Education Department receives $224,000 Ohio Deans Compact grant

Female student speaking with another student in class

Gone are the days when students with special needs are separated from the general education classroom on a full-time basis.

Educators at Marietta College say that’s a good thing and they are training the next generation of teachers to educate children of all abilities in the same classroom.

Marietta College’s Education Department recently learned it was the recipient of an Ohio Deans Compact award. The college will receive $224,000 over two years that will be used to help extend a dual training approach to all levels of teaching — elementary, middle school and high school.

The Ohio Deans Compact initiative works to improve learning for all students, especially those from marginalized groups such as students with disabilities or those who are economically disadvantaged. Ohio Deans Compact offers incentive grants to colleges and universities in an effort to better prepare future educators to teach students with diverse needs.

Dr. Tanya Judd Pucella, Chair of the Education Department, said today’s teachers may find themselves the only teacher in a classroom made up of students of various abilities, or they may be a co-teacher. Either way, Marietta graduates will have the education they need to be dual licensed if they so choose — that means the ability to achieve a license to teach both general students and special needs students.

“We are preparing our teacher candidates to be inclusive teachers,” she said. “Everyone should be prepared to teach all students in their classroom.”

Dual preparation is an approach in which teacher candidates are prepared to be a special education teacher and a general education teacher at a specific grade band-elementary (Pre-K through 5th grade), middle childhood (4th through 9th grades in two content areas) and now high school.

The College previously received grants to develop the dual curriculum for both elementary education and middle childhood education students in two content areas. This latest grant will be used to extend the dual approach to those students studying to be high school teachers.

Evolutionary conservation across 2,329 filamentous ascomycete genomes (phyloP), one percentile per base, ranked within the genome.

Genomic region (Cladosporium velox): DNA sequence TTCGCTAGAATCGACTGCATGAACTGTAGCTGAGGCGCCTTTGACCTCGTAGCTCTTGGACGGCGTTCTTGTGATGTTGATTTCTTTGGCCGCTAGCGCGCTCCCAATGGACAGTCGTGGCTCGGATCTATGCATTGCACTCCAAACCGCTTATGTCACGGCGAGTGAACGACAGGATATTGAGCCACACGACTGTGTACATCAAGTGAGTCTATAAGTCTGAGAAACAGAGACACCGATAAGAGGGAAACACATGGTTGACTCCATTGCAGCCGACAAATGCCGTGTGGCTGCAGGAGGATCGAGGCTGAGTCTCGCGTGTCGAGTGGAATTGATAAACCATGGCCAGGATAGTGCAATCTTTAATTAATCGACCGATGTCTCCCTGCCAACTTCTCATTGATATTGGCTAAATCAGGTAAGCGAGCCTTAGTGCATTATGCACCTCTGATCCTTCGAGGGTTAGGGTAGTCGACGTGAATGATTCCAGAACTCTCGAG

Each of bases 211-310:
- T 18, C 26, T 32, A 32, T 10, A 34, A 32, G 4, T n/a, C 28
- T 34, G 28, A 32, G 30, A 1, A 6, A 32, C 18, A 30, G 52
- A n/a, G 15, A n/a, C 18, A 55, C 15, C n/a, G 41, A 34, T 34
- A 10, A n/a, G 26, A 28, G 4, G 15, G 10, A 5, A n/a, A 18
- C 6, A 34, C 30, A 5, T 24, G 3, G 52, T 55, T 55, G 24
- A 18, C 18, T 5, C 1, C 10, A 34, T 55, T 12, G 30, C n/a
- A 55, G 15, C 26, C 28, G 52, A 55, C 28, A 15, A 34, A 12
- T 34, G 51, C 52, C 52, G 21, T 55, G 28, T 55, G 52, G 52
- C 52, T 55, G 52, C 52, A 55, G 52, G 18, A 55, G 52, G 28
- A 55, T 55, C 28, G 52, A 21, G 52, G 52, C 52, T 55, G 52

The grant also serves as a resource for the professional development of educators already out working in local school districts.

“The goal is for the general education teacher and the special education teacher to teach together and plan together, to where you can’t distinguish between the two,” Judd Pucella said.

Education Professor Ann Kaufman is one of the educators behind Marietta’s program and will be working to help implement the program for students learning to become high school teachers. She said students coming into Marietta College’s inclusive program are excited by the possibility of obtaining dual licenses.

“This is very exciting,” she said. In fact, a student who started at the College before the inclusion program began decided to switch into the program now that it’s being offered. Eventually, all education students attending Marietta College will go through a dual/inclusive program.

“The reality is that we have to teach future teachers the skills they need to teach all kids — whether those are kids are gifted, kids with disabilities or kids where English is their second language — our classrooms are only going to get more diverse,” she said.

Stephanie McAfee ’20 (Belpre, Ohio) is a SEED major, meaning she is majoring in Early Childhood Education and Special Education.

“The job of the teacher is to teach. The job of the student is to learn. If you have a student who needs help in a class where the teacher cannot help, neither are doing their job,” she said. “If a teacher can learn to teach all students, the specials needs students and general education students can be integrated.”

For McAfee, some elements of the dual program are easier than others.

“Time management is the hardest, but the students with special needs do not deserve to be excluded from ‘regular’ classes or their classmates,” she said. “I also believe that integrating classrooms will allow for students to learn about one another and the bullying of those with special needs will minimize. As a teacher, I believe it benefits us to learn this so that we are prepared to teach through anything. It also allows us to teach all of the students in one classroom without needing to take students in and out causing more disruption.”